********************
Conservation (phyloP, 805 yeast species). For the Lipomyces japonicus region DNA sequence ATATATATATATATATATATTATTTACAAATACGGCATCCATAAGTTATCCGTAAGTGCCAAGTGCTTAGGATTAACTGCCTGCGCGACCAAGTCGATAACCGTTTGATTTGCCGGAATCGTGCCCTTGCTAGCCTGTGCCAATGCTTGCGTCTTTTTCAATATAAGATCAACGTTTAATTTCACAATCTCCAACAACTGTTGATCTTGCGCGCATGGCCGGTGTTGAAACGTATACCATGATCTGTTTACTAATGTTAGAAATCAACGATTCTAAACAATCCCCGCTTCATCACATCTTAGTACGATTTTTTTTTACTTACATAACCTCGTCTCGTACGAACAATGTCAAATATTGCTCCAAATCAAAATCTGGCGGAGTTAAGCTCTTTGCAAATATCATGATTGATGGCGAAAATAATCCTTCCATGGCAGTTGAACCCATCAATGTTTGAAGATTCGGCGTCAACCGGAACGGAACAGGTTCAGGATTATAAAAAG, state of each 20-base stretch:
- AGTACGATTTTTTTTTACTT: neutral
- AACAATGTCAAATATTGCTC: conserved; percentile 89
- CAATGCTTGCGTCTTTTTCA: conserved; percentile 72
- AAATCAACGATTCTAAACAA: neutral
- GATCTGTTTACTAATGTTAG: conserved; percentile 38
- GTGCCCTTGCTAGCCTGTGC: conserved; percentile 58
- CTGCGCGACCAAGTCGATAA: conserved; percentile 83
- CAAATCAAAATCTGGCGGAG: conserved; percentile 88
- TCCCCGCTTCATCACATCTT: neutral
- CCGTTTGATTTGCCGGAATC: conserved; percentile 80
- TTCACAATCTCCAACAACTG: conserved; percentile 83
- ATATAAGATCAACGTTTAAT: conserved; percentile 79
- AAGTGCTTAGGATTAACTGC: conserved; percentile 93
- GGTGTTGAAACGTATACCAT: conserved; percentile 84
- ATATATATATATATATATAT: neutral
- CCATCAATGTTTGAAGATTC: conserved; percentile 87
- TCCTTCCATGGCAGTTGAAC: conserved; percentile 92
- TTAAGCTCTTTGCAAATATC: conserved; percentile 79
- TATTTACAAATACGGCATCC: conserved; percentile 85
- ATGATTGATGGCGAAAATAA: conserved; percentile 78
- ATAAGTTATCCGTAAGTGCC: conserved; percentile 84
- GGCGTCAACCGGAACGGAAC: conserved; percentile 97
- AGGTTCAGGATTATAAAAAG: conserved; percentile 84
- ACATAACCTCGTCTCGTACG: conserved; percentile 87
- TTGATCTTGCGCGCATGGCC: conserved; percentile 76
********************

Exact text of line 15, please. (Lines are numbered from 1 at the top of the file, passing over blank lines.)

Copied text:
- GGTGTTGAAACGTATACCAT: conserved; percentile 84